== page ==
Page last updated at 11:50 GMT, Friday, 17 July 2009 12:50 UK

Gloomy outlook for mortgage costs

Browsing an estate agent's window
Mortgage lending has picked up in recent months

The long-term cost of mortgages is likely to rise as lenders continue to resist taking on too much business, brokers say.

The cost of funding certain mortgages has fallen but lenders have failed to drop home loans costs in response.

The amount banks charge to lend to each other, measured by the Libor rate, has fallen below 1%.

An industry body said restoring the stability of the financial system was costing money in the current climate.

And brokers said that mortgage rates remained at relatively low levels.

Marginal decision

The rate banks charge when they lend each other money is the London Interbank Offered Rate, or Libor.

Libor rate Jan-July 2009

Six months ago, three-month Libor stood at 2.24%, but this had dropped to 0.97% on Thursday. This is used to fund variable rate mortgages - but rates for tracker deals have moved relatively little.

Changes to mortgage costs do tend to lag behind moves in Libor. However, the margins between funding and the amounts charged by lenders has widened, according to price comparison website

"Banks and building societies are benefiting from the lowest borrowing rates for two decades but this is not being passed on to consumers," said the website's head of mortgages Louise Cuming.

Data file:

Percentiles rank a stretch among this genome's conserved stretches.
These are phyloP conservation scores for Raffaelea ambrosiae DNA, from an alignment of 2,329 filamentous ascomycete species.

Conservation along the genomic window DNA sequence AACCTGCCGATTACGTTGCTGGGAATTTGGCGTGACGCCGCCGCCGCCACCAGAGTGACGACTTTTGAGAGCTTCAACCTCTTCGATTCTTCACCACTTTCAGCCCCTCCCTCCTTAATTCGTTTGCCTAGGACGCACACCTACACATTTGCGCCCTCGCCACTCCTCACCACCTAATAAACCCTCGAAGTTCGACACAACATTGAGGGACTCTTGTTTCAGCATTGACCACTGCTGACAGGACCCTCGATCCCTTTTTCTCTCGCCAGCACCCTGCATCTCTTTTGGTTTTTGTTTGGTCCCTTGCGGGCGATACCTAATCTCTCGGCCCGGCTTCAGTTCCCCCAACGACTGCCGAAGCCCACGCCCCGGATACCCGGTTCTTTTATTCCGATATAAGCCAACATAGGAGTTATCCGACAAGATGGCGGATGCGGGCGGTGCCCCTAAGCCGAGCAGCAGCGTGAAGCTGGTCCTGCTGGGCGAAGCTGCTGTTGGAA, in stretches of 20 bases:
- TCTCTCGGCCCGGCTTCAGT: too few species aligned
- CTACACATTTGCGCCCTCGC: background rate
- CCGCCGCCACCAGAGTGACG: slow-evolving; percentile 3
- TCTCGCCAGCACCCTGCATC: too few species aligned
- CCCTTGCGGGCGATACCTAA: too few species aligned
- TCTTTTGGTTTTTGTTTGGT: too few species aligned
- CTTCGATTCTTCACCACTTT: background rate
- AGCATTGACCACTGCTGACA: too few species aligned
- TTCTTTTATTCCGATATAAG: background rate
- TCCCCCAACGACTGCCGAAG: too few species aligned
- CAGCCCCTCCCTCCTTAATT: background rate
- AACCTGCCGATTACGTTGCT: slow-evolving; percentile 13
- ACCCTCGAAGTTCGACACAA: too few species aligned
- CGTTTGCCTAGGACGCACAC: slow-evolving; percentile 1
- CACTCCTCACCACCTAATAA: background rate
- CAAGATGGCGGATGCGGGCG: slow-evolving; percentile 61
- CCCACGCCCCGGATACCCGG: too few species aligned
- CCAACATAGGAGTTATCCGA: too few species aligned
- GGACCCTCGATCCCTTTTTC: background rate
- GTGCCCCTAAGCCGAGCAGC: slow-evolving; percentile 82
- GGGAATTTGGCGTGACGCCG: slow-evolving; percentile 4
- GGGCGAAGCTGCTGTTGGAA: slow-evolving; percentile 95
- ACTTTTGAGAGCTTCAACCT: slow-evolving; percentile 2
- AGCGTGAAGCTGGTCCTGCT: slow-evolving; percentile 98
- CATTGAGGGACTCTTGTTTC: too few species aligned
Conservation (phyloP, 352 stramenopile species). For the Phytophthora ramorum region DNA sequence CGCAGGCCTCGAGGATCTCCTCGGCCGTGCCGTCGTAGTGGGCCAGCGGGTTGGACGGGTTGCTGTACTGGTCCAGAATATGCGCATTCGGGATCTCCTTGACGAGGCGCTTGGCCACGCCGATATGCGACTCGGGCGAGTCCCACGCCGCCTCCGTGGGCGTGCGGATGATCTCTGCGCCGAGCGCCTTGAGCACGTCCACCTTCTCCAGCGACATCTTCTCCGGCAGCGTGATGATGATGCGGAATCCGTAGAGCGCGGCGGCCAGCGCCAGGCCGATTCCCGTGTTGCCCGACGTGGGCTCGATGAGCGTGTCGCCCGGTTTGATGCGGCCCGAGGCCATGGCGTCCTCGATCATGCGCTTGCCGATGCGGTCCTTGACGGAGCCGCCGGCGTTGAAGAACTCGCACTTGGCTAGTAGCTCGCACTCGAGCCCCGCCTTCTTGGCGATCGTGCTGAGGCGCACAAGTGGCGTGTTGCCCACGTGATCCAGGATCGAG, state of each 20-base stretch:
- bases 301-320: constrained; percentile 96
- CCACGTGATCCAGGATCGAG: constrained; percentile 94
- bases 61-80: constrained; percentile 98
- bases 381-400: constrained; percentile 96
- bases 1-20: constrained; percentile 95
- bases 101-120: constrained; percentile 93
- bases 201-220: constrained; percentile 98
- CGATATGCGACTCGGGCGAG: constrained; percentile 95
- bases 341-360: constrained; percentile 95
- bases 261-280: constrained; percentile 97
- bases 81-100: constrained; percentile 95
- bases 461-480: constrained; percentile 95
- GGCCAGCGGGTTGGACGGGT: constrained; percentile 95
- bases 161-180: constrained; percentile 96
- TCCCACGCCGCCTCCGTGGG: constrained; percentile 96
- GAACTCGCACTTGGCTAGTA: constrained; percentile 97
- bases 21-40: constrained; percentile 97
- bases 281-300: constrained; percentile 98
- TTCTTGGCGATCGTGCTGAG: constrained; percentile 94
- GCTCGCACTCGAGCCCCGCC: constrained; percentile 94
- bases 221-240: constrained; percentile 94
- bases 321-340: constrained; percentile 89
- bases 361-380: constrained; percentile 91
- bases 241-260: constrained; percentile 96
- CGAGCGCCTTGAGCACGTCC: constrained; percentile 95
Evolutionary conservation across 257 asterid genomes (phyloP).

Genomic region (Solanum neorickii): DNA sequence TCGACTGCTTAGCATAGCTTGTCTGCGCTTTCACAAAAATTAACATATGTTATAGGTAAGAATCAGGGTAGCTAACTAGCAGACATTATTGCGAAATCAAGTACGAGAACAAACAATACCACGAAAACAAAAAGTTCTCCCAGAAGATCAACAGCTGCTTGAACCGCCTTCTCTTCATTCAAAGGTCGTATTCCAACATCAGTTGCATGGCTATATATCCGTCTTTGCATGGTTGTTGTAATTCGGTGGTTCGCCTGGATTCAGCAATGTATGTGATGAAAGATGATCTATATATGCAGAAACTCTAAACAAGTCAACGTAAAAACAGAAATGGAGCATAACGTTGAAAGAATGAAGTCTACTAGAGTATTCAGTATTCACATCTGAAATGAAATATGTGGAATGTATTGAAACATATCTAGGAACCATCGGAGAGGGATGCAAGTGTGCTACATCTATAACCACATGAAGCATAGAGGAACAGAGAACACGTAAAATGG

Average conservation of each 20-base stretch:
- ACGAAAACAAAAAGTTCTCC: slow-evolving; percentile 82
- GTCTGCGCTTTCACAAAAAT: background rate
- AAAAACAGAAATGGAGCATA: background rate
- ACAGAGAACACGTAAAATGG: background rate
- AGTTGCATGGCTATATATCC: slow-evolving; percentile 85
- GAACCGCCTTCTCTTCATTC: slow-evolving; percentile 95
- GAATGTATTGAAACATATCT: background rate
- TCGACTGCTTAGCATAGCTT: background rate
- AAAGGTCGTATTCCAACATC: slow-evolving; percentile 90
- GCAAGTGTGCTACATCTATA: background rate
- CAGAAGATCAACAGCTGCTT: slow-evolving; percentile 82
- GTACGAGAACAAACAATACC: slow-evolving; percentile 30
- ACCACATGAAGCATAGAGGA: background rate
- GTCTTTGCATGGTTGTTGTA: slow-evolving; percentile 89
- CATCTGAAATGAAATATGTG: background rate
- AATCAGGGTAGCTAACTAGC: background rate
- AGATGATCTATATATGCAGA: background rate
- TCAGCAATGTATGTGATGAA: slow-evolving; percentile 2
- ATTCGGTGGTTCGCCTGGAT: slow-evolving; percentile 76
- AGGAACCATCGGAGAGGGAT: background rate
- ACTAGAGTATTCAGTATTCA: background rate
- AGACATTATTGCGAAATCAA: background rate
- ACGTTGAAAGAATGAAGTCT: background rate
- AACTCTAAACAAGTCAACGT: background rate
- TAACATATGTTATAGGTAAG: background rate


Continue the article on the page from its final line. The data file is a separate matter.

With house prices having fallen, first-time buyers who might see the opportunity to get on the housing ladder would be among the keenest for mortgage costs to dip.

"Thousands of borrowers, especially first-time buyers, will read that the cost of funding is at a record low and wonder why there are not more deals open to them," said Aaron Strutt, mortgage broker for Trinity Financial Group.

"With the cost of borrowing reduced and the vast sums of taxpayers money used to rescue many banks, those with a smaller deposit would like to see more reasonably priced deals available."


Lending has picked up slightly in recent months, and the Council of Mortgage Lenders stressed that lenders were facing a range of higher costs in order to boost stability for banks and building societies.

Lenders still have a very limited appetite for mortgage business
David Hollingworth, London and Country

They included the need to build up capital, the effect of low interest rates and the need to attract savers.

David Hollingworth, of London and Country Mortgages, said lenders did not want to overstretch themselves.

"Lenders still have a very limited appetite for mortgage business. Libor suggests that the position is starting to ease but I would be very hesitant to says this will transfer through to mortgage products," he said.

He said that dropping rates too much would make a lender so competitive that they might pick up more custom than they could cope with or fund.

The key to the funding of fixed-rate mortgages are swap rates - the guide price used by lenders on long-term loans - and these have been relatively volatile in recent times.

Brokers say that while fixed-rates might dip in the short-term, the long-term trend was likely to be upward.

"We can talk about rates as if they are sky-high, but they are still quite low," Mr Hollingworth said.

Some deals for five-year, fixed-rate mortgages were still available at below 5%, having been below 4% a few months ago.

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